There is real potential for new technologies to transform transparency and accountability across whole industries.
Blockchain is a prime example. Known by many as the technology underpinning the bitcoin digital currency, it has acquired a new identity in the enterprise. Today, more than 40 top global firms and financial institutions are experimenting with distributed ledger technology as a secure and transparent way to digitally track the ownership of assets and also to enforce contracts.
The possibilities are far-reaching for technology like this; for example land ownership in nations with volatile or turbulent governance could be indusputibly verified.
And it's not just finance that's experiencing this shift. Here I've highlighted a startup called Planet, who has been quietly co-ordinating over 60 satellites around the atmosphere, to the point where they can image over a third of the Earth's landmass every day.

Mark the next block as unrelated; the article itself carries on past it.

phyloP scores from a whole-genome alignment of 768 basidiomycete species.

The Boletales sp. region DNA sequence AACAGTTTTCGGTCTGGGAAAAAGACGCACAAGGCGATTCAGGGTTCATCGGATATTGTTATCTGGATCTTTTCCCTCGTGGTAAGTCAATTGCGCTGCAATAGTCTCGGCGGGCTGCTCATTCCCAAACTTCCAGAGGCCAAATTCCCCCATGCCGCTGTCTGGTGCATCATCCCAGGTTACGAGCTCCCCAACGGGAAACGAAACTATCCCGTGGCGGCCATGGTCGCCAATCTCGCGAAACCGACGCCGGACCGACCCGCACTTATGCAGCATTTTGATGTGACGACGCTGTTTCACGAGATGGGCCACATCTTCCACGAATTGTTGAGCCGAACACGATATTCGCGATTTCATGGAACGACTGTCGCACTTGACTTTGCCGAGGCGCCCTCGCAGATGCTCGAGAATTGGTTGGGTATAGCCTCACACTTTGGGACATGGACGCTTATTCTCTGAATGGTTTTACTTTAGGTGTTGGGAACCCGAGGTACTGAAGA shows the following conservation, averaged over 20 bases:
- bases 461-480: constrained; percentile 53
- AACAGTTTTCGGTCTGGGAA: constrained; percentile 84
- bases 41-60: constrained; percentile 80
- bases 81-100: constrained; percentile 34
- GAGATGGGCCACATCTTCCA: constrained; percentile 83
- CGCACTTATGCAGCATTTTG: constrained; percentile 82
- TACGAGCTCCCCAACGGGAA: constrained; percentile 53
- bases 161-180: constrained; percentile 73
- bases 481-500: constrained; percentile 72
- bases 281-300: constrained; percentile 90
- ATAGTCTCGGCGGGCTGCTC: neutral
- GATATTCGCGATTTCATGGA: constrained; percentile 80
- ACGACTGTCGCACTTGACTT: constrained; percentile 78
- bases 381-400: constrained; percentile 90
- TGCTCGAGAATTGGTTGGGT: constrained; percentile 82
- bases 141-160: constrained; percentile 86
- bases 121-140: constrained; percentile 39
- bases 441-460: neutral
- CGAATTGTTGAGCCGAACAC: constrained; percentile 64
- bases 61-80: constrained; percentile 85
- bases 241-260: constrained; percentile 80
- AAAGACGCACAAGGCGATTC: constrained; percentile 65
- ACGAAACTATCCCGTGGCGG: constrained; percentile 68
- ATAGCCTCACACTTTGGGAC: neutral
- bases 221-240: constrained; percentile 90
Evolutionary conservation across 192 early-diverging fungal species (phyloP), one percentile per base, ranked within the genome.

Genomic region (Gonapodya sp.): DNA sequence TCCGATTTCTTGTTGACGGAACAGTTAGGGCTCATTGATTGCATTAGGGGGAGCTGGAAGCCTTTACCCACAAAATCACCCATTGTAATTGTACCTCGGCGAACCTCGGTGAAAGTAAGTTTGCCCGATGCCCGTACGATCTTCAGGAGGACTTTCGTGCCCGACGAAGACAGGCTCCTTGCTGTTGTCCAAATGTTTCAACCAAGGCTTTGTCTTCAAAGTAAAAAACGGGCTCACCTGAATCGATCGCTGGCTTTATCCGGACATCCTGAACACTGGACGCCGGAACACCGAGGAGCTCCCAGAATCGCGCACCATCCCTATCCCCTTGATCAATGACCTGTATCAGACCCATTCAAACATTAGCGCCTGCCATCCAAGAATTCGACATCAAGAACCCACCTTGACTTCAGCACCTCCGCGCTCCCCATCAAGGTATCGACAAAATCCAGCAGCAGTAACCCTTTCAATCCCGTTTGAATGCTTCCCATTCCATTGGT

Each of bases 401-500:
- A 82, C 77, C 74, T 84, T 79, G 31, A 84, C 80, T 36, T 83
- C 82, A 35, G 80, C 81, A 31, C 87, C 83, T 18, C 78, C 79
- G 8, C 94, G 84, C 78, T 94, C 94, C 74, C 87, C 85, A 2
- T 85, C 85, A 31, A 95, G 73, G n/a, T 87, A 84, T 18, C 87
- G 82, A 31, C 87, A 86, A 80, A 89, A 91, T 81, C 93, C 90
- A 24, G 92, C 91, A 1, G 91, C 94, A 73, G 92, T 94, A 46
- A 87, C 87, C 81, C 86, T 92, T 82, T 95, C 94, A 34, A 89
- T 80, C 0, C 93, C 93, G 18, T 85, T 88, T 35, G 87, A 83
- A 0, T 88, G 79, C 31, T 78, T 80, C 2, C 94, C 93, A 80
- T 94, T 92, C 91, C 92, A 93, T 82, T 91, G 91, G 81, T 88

The article highlights some results from just a few early adopters the company has been sharing its data with: Amnesty International has been using it to track refugee camps in Syria, and Amazon Project has used it to find illegal mining and deforestation camps in Peru.
What will happen once the world is an open book for everyone to read, every day?
Planet’s plan is to make that imagery available to the public, with free basic access and premium accounts for higher quantity and quality data. It’s likely to impact everything from finance and farming to environmental protection and human rights. The company’s goal is “to image the whole world every day, making change visible, accessible, and actionable,” says Robbie Schingler, cofounder and chief strategy officer of Planet.